We explore the growth of supermassive black holes and host galaxy bulges in the galaxy population using the Millennium Run Λ cold dark matter (ΛCDM) simulation coupled with a model of galaxy formation. We find that, if galaxy mergers are the primary drivers for both bulge and black hole growth, then in the simplest picture one should expect the mBH-mbulge relation to evolve with redshift, with a larger black hole mass associated with a given bulge mass at earlier times relative to the present day. This result is independent of an evolving cold gas fraction in the galaxy population. The evolution arises from the disruption of galactic discs during mergers that make a larger fractional mass contribution to bulges at low redshift than at earlier epochs. There is no comparable growth mode for the black hole population. Thus, this effect produces evolution in the mBH-mbulge relation that is driven by bulge mass growth and not by black holes.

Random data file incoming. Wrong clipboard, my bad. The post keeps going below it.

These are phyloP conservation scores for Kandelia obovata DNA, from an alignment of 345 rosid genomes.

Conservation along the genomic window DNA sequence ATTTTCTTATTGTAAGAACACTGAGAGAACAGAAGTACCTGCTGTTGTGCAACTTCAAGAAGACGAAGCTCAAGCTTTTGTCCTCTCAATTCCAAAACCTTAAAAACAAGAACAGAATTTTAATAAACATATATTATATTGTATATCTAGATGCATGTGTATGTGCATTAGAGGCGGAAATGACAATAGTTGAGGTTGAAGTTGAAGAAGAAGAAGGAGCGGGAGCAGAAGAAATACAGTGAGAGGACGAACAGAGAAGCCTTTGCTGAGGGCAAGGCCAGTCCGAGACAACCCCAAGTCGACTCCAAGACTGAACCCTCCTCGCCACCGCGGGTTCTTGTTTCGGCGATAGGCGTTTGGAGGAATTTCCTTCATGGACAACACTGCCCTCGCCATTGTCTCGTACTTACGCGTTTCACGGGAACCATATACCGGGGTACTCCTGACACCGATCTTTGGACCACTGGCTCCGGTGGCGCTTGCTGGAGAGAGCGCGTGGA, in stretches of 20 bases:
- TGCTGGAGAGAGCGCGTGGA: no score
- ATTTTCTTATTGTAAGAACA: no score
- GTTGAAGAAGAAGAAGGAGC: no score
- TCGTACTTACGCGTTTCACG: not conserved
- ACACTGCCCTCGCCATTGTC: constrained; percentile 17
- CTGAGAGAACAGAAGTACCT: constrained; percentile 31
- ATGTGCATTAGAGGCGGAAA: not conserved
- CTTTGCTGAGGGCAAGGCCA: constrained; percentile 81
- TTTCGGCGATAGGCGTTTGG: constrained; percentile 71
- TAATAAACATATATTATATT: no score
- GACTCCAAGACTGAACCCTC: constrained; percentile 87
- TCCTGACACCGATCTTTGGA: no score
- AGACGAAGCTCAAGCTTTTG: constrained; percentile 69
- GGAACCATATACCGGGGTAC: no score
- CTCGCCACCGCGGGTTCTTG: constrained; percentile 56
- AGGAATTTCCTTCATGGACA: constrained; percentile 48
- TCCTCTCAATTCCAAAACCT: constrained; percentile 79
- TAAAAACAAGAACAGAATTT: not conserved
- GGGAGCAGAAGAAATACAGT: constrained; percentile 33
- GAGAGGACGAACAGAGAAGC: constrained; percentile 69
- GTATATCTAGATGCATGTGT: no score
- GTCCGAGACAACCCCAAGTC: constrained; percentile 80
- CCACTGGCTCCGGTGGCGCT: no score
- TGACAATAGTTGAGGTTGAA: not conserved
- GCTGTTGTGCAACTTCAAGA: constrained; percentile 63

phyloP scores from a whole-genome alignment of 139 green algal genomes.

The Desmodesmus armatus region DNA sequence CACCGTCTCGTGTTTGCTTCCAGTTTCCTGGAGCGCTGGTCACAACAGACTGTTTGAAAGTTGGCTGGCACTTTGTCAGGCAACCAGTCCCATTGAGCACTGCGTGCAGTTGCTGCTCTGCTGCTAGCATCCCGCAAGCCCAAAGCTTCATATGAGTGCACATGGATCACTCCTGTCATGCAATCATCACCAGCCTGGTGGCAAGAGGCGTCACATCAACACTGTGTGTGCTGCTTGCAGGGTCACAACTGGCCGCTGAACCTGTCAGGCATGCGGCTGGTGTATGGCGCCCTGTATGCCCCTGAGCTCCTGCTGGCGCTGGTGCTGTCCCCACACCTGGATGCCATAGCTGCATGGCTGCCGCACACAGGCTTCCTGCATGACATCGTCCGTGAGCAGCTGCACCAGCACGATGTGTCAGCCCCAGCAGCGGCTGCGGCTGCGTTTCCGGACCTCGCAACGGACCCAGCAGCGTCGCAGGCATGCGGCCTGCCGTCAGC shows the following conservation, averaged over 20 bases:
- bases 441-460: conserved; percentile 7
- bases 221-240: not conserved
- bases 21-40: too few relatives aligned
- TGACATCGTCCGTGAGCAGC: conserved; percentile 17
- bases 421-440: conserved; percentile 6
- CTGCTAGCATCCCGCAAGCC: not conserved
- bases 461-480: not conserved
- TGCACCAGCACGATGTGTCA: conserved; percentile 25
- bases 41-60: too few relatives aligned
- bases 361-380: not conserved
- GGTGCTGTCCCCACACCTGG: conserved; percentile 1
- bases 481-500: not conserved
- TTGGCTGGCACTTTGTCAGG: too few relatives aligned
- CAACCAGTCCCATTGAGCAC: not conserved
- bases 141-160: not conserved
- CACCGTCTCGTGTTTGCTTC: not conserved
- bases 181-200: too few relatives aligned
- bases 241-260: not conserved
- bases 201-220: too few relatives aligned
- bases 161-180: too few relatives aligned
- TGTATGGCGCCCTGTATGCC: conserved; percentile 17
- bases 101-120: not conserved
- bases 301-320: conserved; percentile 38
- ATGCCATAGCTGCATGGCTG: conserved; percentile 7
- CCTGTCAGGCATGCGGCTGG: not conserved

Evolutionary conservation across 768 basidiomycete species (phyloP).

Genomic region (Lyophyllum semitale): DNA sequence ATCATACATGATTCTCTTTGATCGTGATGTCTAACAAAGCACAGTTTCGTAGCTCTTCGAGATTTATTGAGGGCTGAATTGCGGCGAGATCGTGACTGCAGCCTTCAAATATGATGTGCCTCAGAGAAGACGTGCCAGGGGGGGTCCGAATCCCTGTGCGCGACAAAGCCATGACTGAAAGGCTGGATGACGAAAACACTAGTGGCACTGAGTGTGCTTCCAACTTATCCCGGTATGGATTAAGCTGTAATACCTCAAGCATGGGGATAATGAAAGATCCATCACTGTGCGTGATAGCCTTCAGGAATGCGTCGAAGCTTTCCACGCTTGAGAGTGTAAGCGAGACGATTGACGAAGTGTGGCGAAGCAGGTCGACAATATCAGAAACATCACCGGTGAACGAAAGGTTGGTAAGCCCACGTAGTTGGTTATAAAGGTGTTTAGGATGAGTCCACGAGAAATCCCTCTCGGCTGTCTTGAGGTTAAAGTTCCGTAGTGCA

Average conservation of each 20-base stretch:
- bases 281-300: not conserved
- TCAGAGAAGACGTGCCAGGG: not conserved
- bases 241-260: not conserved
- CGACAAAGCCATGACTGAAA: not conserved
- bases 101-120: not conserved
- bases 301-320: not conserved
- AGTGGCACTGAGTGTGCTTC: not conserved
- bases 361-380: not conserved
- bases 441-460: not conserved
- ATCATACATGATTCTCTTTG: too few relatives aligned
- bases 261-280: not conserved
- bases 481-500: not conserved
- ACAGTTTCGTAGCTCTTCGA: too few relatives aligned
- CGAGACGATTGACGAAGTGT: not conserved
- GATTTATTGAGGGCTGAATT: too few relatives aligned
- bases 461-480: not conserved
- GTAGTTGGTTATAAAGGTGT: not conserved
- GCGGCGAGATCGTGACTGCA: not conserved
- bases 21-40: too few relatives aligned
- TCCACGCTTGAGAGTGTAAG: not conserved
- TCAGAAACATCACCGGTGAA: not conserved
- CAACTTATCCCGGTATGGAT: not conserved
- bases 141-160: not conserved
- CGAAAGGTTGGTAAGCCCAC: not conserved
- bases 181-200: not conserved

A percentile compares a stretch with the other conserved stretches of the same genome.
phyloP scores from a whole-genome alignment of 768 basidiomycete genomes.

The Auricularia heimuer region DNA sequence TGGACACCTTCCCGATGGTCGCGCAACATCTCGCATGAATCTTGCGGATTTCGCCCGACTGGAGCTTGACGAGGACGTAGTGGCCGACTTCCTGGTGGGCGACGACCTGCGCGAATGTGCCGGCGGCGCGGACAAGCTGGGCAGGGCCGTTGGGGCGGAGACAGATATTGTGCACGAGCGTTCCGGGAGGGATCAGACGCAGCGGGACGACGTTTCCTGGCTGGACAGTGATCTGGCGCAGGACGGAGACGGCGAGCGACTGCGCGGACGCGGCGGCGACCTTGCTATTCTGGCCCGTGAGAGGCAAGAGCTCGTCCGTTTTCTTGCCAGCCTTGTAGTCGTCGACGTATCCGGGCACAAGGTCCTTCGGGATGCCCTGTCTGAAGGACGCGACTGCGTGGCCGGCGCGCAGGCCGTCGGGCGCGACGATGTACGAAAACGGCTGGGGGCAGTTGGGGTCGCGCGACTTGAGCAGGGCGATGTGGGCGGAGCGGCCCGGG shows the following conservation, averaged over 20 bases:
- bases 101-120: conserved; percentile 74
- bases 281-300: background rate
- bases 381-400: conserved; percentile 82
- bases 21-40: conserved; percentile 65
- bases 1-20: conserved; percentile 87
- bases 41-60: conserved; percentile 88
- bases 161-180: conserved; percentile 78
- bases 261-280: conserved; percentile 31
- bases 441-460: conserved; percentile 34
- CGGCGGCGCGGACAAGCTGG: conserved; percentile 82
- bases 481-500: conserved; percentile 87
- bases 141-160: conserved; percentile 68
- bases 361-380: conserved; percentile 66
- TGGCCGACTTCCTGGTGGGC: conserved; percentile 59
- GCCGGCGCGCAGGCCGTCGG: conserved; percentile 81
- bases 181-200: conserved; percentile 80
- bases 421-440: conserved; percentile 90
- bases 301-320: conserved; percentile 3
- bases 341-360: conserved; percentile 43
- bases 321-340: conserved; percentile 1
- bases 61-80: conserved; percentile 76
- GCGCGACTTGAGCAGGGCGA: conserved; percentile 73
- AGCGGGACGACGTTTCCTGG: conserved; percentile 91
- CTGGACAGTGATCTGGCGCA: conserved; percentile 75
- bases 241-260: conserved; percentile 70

Monthly Notices of the Royal Astronomical Society,
Vol. 369, no. 4 (Jul 2006), pp. 1808-1812